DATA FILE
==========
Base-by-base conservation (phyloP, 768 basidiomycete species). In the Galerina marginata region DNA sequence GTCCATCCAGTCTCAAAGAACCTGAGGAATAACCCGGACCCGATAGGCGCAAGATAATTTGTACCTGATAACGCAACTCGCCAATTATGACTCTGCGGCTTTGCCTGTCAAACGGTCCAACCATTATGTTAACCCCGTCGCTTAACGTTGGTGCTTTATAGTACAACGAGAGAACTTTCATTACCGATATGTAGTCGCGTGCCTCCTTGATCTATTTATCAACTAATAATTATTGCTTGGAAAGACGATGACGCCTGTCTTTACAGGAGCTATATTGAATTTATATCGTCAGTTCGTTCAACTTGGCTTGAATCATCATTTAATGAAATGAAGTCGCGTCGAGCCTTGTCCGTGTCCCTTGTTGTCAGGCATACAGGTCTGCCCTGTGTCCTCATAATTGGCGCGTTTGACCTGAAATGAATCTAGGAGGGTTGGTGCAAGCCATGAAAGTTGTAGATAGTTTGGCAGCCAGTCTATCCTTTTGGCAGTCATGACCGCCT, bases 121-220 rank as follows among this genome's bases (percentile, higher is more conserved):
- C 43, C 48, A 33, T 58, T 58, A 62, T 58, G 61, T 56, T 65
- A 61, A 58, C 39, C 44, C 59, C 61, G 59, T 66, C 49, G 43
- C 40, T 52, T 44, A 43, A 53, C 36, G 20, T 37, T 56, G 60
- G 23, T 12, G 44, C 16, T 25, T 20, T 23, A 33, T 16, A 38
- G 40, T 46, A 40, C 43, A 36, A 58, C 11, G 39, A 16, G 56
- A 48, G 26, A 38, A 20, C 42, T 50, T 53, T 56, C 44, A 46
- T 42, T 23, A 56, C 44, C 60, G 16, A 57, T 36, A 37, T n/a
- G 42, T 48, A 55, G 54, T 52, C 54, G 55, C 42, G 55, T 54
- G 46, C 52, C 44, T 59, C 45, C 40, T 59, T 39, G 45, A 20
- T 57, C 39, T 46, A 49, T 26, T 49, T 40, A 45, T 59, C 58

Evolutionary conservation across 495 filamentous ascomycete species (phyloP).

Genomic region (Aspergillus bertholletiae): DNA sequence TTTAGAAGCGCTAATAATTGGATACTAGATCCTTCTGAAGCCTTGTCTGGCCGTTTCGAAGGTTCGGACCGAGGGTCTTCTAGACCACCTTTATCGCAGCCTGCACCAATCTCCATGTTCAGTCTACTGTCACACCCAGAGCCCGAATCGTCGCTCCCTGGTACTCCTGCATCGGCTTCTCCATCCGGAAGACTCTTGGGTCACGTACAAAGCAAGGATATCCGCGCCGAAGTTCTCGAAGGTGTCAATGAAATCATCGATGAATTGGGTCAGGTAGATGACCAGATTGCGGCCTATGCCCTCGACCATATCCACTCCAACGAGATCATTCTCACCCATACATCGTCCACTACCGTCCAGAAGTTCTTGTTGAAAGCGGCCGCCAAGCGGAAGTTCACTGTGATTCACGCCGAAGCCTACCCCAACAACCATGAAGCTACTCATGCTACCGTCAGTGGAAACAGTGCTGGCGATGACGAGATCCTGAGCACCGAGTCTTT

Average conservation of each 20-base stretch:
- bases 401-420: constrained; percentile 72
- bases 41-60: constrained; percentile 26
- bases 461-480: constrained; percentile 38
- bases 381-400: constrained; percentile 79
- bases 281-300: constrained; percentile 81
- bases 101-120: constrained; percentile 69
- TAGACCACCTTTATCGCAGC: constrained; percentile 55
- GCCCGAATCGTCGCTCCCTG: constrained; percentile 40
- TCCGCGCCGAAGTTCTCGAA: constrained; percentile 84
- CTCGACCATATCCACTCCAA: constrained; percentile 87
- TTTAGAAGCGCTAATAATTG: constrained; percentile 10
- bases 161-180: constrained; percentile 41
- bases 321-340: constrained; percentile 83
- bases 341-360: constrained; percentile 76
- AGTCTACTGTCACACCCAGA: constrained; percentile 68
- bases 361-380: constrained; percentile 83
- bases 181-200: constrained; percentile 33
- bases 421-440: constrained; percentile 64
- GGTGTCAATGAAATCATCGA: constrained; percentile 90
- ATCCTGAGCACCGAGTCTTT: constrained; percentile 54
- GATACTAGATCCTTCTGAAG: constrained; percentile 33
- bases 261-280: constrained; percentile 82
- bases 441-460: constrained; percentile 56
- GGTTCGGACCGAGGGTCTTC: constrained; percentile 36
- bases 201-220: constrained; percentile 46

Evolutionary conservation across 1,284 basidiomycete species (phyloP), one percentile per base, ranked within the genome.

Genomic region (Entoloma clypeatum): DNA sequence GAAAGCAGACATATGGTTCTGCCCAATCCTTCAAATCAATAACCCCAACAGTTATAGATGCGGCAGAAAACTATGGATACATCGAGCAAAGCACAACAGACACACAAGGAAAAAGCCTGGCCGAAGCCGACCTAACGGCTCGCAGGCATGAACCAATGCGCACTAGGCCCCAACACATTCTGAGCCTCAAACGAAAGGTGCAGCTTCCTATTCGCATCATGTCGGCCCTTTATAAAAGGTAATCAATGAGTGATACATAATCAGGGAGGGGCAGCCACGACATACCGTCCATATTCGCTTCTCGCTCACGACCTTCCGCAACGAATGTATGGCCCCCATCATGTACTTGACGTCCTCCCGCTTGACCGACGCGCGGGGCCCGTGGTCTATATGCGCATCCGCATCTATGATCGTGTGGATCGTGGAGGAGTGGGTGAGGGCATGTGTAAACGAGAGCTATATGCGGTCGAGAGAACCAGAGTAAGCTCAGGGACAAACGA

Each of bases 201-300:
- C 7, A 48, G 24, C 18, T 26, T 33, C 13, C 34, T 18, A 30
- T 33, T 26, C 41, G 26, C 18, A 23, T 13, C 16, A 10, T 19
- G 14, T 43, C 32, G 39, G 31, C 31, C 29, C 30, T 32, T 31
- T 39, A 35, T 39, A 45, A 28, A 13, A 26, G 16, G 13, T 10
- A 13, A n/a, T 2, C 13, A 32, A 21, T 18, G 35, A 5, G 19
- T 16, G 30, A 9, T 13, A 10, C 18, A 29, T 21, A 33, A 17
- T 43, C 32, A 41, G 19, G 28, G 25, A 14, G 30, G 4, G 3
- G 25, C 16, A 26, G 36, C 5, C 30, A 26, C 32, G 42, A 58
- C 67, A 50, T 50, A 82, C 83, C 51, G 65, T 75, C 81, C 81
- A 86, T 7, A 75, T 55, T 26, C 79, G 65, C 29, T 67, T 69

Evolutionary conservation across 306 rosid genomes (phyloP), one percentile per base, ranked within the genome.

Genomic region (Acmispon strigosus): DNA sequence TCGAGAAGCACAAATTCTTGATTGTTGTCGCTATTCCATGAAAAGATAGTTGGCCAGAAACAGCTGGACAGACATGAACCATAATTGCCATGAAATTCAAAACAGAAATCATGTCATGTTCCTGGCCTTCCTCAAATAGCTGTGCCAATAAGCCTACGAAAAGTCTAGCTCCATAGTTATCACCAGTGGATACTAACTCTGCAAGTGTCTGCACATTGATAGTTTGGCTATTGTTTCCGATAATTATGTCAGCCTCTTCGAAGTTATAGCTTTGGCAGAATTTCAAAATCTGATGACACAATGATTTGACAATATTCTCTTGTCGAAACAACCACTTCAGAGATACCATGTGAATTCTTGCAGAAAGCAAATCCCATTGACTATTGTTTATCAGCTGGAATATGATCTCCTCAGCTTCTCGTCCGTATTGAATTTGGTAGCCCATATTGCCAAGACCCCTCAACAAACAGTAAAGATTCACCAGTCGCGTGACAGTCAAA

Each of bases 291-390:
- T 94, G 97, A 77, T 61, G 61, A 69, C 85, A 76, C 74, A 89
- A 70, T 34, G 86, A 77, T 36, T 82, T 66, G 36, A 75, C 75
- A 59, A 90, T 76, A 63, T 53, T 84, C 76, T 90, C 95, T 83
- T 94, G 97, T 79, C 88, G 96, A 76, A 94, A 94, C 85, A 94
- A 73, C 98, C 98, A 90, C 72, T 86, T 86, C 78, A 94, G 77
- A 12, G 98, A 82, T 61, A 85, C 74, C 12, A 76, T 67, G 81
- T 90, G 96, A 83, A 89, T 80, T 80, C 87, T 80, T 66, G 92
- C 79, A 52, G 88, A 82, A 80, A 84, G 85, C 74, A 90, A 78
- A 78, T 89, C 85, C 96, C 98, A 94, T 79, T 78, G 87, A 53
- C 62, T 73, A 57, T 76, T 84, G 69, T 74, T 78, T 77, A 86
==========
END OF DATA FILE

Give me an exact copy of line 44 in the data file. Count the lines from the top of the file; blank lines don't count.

- T 33, T 26, C 41, G 26, C 18, A 23, T 13, C 16, A 10, T 19